Today is my mother's 65th birthday. I just got back from having breakfast with her at one of her favorite haunts, the Original Pancake House. We exchanged birthday gifts two days ago, when it was my birthday. All this talk of birthdays got me to thinking (often dangerous) about what such days are really about, or what their history is.
Life, as we know, is transient. There is no permanency to it. At least, not individual lives. Life, as a broad term, is fairly lengthy. From the microbe to the turtle, from the amoeba to the chimpanzee, life forms as a whole flourish for an exceedingly long time. But not at an individual level. For us, those of us who celebrate birthdays and are reading (and writing) this blog entry, life is fleeting. In this sense, birthdays are not just a celebration of when we were introduced to this world, but also a marker that says, "Hey! I'm still here!" For there will come a time when that will no longer be so.
Two days ago, I became wistful thinking about the day of my birth. From countless re-tellings of my mother, I already knew it was at 11:15am, and that there was a fresh blanket of snow on the ground. I knew that, the night before, my parents' friends had been over playing cards until the wee hours, and that my mom was beginning not to feel well.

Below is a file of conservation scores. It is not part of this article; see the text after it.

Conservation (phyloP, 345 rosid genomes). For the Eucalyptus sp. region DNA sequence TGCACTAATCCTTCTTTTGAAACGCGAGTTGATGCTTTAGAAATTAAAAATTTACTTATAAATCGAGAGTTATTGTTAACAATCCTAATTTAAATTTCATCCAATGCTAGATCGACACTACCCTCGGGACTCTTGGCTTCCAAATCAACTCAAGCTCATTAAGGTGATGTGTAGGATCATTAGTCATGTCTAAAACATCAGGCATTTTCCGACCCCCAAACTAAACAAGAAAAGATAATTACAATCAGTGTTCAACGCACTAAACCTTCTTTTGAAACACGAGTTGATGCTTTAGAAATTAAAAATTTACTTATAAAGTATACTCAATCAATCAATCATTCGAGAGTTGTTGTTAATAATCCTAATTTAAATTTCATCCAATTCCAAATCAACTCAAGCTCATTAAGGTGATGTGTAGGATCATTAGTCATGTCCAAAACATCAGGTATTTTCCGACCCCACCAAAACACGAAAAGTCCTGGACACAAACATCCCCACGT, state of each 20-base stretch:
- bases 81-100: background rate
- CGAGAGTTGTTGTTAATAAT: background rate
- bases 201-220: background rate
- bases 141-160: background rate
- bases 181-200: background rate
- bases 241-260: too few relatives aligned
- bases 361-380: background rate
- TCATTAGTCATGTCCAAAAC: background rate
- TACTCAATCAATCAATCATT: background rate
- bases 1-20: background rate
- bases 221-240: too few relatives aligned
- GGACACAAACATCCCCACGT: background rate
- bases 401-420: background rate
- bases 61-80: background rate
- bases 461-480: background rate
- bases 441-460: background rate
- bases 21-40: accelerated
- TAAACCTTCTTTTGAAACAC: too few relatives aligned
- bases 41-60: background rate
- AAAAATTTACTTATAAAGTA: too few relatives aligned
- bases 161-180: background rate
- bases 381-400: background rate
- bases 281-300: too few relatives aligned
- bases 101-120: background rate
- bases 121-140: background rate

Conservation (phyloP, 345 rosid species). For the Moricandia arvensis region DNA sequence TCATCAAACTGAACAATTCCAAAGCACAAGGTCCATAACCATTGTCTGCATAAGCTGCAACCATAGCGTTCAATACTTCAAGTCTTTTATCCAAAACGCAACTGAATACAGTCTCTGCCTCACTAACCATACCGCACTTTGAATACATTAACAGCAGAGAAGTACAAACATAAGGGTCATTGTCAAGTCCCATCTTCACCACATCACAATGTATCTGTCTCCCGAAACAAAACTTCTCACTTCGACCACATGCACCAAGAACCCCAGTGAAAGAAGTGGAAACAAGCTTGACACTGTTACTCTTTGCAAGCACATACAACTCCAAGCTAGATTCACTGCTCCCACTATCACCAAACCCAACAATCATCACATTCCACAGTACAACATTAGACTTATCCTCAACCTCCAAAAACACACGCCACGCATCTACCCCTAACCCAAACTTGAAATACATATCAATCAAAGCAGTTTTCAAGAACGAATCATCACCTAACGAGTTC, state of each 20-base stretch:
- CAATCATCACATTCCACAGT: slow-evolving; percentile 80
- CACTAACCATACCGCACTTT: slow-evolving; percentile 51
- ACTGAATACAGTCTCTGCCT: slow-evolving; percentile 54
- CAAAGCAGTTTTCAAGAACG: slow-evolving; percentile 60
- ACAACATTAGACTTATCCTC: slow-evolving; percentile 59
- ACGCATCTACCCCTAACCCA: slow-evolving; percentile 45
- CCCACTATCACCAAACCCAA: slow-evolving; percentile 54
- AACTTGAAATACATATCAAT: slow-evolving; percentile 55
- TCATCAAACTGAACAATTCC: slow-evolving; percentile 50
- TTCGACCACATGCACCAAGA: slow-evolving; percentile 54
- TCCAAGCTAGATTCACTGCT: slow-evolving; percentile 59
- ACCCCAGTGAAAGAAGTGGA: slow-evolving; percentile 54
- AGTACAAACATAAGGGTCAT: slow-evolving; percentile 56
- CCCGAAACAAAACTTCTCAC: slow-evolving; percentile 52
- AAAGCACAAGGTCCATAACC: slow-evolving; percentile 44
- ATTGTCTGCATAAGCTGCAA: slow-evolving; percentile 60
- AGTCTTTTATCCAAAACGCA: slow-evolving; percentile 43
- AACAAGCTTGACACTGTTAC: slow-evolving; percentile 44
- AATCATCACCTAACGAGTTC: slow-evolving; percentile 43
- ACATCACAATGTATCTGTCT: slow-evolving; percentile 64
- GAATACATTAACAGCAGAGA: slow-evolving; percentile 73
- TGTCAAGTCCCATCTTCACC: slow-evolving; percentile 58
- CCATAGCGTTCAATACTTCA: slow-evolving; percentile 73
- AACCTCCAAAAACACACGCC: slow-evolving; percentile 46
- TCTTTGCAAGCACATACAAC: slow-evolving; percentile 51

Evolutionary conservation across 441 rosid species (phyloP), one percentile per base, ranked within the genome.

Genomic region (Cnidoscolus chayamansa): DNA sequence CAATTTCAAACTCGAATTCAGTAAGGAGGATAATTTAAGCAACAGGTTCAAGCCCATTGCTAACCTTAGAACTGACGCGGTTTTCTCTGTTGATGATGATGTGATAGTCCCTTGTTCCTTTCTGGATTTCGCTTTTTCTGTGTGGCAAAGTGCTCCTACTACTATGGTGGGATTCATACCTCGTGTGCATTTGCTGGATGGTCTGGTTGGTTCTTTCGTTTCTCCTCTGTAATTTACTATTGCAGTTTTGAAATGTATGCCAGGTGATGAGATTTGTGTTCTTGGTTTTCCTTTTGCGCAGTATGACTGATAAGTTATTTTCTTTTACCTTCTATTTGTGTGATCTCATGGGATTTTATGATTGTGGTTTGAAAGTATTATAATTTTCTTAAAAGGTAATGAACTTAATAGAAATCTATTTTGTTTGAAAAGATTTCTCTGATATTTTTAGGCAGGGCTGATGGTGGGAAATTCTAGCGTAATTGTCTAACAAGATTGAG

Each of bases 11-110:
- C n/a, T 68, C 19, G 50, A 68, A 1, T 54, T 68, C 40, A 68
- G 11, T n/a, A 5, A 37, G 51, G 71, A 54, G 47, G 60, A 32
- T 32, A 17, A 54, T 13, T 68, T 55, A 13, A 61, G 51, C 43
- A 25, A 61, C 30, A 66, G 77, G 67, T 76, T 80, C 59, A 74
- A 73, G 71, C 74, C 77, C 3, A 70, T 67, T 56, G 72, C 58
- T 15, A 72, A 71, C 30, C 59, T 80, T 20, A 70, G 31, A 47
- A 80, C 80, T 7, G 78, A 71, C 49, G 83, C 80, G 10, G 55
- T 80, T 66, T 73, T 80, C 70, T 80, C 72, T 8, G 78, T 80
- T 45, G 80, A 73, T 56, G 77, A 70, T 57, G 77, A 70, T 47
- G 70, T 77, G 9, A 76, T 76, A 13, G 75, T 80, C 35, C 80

This year, I asked mom who had been at the hospital when I was born. Aside from her and myself (the two necessary players), it had been my dad and maternal grandmother (Gummy). A pang of sadness hit me as I realized that two of the four people who were present at my birth were now dead. That happens, I suppose, as time marches on.
At a basic level, I owe my life to my parents. That may seem like a dramatic way to phrase the act of copulation, but nevertheless it's true. My father lived for just 52 years, but during that time he helped to bring me to life. It's selfish, but I'm grateful. I'm not likely to do the same for some future human, more's the pity.
And now today I think of my mother, born on a late December day in 1946, one of the first in a long line of baby boomers. I don't know who all was present when she entered this world, but I do know that both her parents are dead. My grandfather, Dean, I never knew. My grandmother, "Gummy," was a major part of my life for the first 22 years. They brought my beautiful mother into the world. It's selfish, but I'm grateful.